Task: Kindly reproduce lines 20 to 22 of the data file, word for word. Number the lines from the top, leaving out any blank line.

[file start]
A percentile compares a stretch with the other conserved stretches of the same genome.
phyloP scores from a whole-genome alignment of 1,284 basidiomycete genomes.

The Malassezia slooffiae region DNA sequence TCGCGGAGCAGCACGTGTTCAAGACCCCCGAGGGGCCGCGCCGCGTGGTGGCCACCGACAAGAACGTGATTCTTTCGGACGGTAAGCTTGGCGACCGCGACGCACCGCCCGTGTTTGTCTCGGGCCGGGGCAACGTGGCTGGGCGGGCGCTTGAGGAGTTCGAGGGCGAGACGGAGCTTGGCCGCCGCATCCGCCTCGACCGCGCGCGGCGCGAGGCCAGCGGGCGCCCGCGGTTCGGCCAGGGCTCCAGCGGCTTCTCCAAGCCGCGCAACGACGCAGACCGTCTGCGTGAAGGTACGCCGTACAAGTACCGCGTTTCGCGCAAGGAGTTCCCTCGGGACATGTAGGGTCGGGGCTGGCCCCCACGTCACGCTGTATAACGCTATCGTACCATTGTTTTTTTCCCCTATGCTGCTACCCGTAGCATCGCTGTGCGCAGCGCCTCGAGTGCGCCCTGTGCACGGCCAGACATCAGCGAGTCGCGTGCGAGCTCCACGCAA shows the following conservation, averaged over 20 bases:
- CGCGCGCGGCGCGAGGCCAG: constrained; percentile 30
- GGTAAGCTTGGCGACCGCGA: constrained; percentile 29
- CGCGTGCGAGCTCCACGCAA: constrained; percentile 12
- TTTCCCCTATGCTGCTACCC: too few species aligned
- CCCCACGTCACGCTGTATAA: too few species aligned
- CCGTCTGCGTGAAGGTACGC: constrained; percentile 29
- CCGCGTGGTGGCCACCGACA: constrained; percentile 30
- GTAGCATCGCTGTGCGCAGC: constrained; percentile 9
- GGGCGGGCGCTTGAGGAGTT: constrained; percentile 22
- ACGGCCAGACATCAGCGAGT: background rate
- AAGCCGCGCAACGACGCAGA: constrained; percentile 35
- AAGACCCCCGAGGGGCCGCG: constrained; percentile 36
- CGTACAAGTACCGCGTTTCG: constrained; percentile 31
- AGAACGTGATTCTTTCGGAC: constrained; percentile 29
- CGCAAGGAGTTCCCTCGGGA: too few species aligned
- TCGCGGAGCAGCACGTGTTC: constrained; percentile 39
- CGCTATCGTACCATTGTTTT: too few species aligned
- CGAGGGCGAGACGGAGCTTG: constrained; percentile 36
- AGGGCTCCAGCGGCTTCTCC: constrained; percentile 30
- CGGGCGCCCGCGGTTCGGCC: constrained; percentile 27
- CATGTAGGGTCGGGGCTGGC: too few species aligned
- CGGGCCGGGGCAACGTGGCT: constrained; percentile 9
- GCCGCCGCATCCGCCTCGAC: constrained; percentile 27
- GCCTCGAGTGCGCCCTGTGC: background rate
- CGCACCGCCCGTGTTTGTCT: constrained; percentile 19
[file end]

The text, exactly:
- CGCTATCGTACCATTGTTTT: too few species aligned
- CGAGGGCGAGACGGAGCTTG: constrained; percentile 36
- AGGGCTCCAGCGGCTTCTCC: constrained; percentile 30